Leptospirosis - Cats and Dogs

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Leptospirosis is an important zoonosis, affecting humans as well as animals. The disease can be caused by infection with a number of different serovars of the bacteria Leptospira interrogans. In general infection with a host adapted strain results in subclinical infection, intermittent shedding of the organism with the animal acting as a reservoir for infection. Infection with non host adapted strains results in clinical disease.

Cats do not appear to be affected by clinical disease but can become subclinically infected acting as a reservoir with intermittent shedding.

Transmission is via urine of affected animals; the organism gains entry at mucous membranes, broken skin, bite wounds and through ingestion of infected material. The organism can remain viable for weeks in damp conditions, rodents and other mammals act as a reservoir of infection. The incubation period is 2-12 days, after which dogs become lethargic, pyrexic and anorexic. The disease often progresses with renal and hepatic involvement. The host-adapted serovar canicolar causes acute renal failure in puppies; a chronic uraemic syndrome may follow. Incidental infections with serovar icterohaemorrhagica or copenhagenii cause renal failure; L. icterohaemorrhagiae may also cause hepatic jaundice. Serovar bratislava has been reported to cause abortion and infertility in dogs, which may be the maintenance host.

Vaccination against serovars canicola and icterohaemorrhagica has greatly reduced the prevalence and incidence of disease in the UK but in some areas the disease is re-emerging as owners decide not to vaccinate due to the reduced risk. Serovars pomona and grippotyphosa are becoming important.


Leptospirosis can affect dogs of any age, breed or sex. Young male, adult working dogs are at greatest risk. There are usually more cases in years with higher rainfall.

Clinical Signs

  • Pyrexia
  • Lethargy
  • Anorexia

Acute renal failure develops in 80-90% of cases; these dogs will show the typical signs of vomiting, dehydration, ureamic ulceration of the mouth and lumbar pain. In less severe renal cases polyuria and polydipsia may be the most obvious signs. Hepatic involvement results in icterus, bilirubinuria and elevations in liver enzymes.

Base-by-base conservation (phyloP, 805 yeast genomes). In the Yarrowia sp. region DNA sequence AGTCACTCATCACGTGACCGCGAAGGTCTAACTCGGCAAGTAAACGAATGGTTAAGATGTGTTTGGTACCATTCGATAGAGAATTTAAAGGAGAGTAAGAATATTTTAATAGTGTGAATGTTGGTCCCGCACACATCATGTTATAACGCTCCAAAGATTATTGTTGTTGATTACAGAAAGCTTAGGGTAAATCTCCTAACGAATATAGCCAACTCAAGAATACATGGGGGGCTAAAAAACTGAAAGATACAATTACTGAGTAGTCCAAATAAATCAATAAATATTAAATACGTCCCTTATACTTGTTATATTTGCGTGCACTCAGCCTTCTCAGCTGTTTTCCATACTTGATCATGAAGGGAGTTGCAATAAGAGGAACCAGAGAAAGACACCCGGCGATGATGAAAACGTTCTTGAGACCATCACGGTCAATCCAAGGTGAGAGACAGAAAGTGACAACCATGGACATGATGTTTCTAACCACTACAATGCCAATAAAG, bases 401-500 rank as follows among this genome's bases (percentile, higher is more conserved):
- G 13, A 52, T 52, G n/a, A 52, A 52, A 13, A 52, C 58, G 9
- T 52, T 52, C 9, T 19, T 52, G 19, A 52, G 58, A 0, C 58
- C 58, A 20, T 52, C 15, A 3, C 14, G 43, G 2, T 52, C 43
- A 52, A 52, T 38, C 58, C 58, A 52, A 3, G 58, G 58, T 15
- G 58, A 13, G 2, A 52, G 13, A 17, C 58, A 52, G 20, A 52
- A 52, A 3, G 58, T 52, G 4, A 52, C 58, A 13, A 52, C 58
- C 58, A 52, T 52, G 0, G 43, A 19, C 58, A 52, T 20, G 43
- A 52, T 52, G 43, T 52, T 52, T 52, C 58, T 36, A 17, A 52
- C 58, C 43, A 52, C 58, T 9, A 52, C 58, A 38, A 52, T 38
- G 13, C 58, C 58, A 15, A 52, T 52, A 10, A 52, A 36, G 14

Laboratory Tests

Diagnosis can be confirmed by culture of the organism from urine, blood or tissues. The organism can also be identified through dark field microscopy of urine or PCR carried out on blood, urine or tissues. A rising antibody titre in conjunction with suggestive clinical signs is also sufficient for diagnosis.

The tests may reveal false negatives due to the intermittent shedding of the organism.



  • Widespread haemorrhages
  • Icterus
  • Pale foci in the liver (not always a constant finding)
  • Subcapsular and cortical renal haemorrhages


  • Foci of necrosis
  • Dissociation of hepatocytes
  • Substantial haemosiderin in the Kuppfer cells
  • A silver stain or immunofluorescence will demonstrate the organisms in tissues


Supportive treatment should be given in cases of renal failure and hepatic disease.

Doxycycline is the antibiotic of choice for treating leptospirosis as it also targets the renal carrier phase, preventing transmission of the disease.

Appropriate protective measures should be taken by those treating cases of leptospirosis due to the zoonotic potential.

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Canine leptospirosis update. Guptill, L.; The North American Veterinary Conference, Gainesville, USA, Small animal and exotics. Proceedings of the North American Veterinary Conference, Orlando, Florida, USA, 17-21 January, 2009, 2009, pp 644-646, 22 ref.

Canine leptospirosis - a persisting challenge. Gaschen, F. P.; The North American Veterinary Conference, Gainesville, USA, Small animal and exotics. Proceedings of the North American Veterinary Conference, Volume 21, Orlando, Florida, USA, 2007, 2007, pp 600-602


  • Merck & Co (2008) The Merck Veterinary Manual (Eighth Edition) Merial
  • Nelson, R.W. and Couto, C.G. (2009) Small Animal Internal Medicine (Fourth Edition) Mosby Elsevier

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